Keep devices regulation ready with compliant mobile data management

In this tip, learn how to prepare and implement a mobile data management policy that protects your organization against compliance violations.

Enterprises have had to make a fast and furious adaption to the mobile age, as the latest and greatest technology allows employees to work from anywhere at any time. Benefits such as increased employee productivity and customer satisfaction can be measured easily. Of course, the potential negative results of mobility are easily determined as well, including the loss of intellectual property, sensitive material, personally identifiable information and financial data.

Mobile management tools help tackle BYOD security concerns

That being the case, enterprises must prepare mobile data management policies and procedures to facilitate compliance with internal rules and regulatory standards. With regard to compliance and risk assessment, which mobile technology will be deployed is of less concern, at least initially. The first step is to understand the data and content that reside on enterprise servers, then determine how this data will be transferred from point to point and who will have access to it.

Regulations like the Health Insurance Patient Portability and Accountability Act (HIPAA), the Payment Card Industry Data Security Standard (PCI DSS), the Gramm-Leach-Bliley Act and the Sarbanes-Oxley Act provide minimum data management standards for company operations in a variety of industries. The type of business and the kind of data it uses in company processes determine the regulation standards that must be met.

Fifty percent of employees use a personal device that is unmanaged by their company for daily work. This is perhaps the greatest mobile data risk of all.

The next -- and more complicated -- part of mobile data compliance is detailing an Information architecture. Companies must locate all server farms used for storage and the access points used to transfer the data. This is a very daunting, but critical, task, and also a great way to understand which changes can make data more accessible and easier to control.

Adding data loss prevention, or DLP, and new identity management technologies can help mitigate the risk of exposure by attaching new mobile devices to a legacy-based network. And don't assume that all of your data is already under control. Adding mobile devices to the network can quickly expose data leakage opportunities that no one knew were possible.

Review, revise current mobile policy

Once companies have detailed and documented the data landscape, they must update and create new access policies. Again, don't assume that data access policies for employees using desktop or laptop computers provide necessary coverage to govern mobile device use on your network. Review and revise every policy that details data access, appropriate use of the data by employees and the mobile technologies that will be used to access data in the network. It is imperative to detail the minimum requirements for allowable mobile devices and operating systems, as well as device ownership, approved applications, which employees are allowed to use mobile devices, acceptable levels of data access and various device security standards.

This is also a great time for house cleaning. Legacy standards often do more harm than good when it comes to compliance, because they are no longer up to date with the minimum requirements set by government-mandated data compliance rules.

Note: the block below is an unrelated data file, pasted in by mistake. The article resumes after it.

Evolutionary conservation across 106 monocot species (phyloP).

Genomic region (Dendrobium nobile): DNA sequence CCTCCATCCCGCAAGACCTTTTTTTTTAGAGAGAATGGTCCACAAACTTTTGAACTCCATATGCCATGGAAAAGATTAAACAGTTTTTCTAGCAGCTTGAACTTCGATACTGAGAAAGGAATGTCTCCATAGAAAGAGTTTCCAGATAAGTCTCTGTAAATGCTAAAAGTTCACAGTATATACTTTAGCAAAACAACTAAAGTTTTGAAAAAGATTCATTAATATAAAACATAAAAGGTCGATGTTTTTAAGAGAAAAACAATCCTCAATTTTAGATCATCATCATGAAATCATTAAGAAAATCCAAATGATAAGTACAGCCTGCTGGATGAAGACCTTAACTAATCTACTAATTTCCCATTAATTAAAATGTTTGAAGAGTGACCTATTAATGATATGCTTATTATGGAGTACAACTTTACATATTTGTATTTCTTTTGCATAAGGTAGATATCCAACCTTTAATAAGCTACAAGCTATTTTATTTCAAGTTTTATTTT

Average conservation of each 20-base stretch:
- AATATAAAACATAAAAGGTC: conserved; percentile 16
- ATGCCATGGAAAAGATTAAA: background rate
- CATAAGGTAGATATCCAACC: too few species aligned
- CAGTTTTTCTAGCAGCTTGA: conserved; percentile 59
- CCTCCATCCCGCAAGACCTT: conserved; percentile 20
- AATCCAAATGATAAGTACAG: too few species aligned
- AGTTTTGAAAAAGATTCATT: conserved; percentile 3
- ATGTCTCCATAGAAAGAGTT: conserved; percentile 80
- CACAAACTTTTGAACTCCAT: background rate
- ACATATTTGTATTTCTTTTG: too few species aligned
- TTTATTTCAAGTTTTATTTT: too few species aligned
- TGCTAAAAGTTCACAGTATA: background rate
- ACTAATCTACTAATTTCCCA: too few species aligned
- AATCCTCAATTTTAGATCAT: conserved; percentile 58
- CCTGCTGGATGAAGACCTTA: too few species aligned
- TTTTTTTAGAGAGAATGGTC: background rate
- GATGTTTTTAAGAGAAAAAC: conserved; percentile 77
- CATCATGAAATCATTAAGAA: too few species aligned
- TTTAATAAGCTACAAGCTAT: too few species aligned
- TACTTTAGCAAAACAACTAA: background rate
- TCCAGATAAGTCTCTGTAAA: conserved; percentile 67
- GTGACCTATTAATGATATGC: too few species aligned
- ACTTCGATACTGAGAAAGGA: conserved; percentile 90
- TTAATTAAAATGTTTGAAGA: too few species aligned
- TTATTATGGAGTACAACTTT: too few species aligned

Managing mobile technology governance policies and procedures can be made easier by implementing an enterprise mobility management (EMM) suite. There are currently several very good solutions in the EMM marketplace right now, and the Gartner Magic Quadrant for EMM providers is a great place to start your investigation. The typical EMM vendor will provide tools to manage the following:

  • Various devices, including determining which are company-appropriate based on vendor, operating system, version, etc.
  • Security, including such steps as password protections, jail-broken/rooted detection and quarantine, on-board management policies, and access rights
  • Whitelisting and blacklisting of specific applications

The main benefit of an EMM solution is rapid and systematic response to issues when they occur. Quality EMM vendors also have the ability to adapt quickly as mobile technologies inevitably evolve.

Beware employee fallibility

Fifty percent of employees use a personal device that is unmanaged by their company for daily work. This is perhaps the greatest mobile data risk of all: Despite leaders' best efforts to determine access points, make policy updates to remain compliant and implement technology to manage it all, mobile data compliance will remain difficult unless employees are aware of and play their role in these efforts.

In every bring your own device program implementation, success is determined by how well the company communicates the changes to its employees. They must understand the importance of compliance with the mobile use policies. Once tools are in place, productivity increases can be measured and the risk of noncompliance can be mitigated.

Otherwise, the enterprise and the employees are using these new technologies blindly, and courts no longer accept the "I didn't know" defense for noncompliance. More importantly, customers have a long memory after falling victim to identity fraud due to personally identifiable information being exposed. Take the initial steps during mobile data management policy development to ensure your information is governed properly to avoid compliance -- and bottom-line -- repercussions.

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